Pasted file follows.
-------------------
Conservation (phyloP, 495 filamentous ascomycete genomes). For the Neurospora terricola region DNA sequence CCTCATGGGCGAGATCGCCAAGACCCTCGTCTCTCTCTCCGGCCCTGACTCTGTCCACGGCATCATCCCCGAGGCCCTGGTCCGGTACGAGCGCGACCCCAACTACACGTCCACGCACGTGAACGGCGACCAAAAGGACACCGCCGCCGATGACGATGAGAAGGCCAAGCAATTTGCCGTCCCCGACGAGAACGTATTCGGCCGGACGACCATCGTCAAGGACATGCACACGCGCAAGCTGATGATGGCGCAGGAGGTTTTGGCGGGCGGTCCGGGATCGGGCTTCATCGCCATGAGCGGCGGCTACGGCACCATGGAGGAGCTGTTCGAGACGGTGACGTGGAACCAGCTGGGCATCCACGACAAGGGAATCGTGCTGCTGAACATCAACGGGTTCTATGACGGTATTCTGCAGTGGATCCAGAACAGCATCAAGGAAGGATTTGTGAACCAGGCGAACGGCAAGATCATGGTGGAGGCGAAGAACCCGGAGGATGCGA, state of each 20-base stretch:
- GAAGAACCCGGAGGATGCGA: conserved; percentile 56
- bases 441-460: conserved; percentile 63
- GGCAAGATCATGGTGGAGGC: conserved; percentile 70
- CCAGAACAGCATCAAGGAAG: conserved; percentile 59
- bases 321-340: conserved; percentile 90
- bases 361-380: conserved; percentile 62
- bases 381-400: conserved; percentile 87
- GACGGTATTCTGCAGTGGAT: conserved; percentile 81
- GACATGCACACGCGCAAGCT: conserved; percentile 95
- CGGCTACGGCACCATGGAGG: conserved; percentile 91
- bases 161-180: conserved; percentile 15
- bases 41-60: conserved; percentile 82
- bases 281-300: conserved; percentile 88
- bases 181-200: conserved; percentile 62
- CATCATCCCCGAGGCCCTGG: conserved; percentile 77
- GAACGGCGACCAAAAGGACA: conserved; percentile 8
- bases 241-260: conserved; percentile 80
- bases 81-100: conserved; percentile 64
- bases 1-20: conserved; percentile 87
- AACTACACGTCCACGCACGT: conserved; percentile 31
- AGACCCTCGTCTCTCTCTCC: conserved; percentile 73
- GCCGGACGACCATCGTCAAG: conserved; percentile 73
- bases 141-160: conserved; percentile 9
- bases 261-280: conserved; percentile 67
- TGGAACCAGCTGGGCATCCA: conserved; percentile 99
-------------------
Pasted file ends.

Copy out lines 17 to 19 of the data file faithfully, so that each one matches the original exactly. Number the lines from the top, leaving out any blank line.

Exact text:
- GAACGGCGACCAAAAGGACA: conserved; percentile 8
- bases 241-260: conserved; percentile 80
- bases 81-100: conserved; percentile 64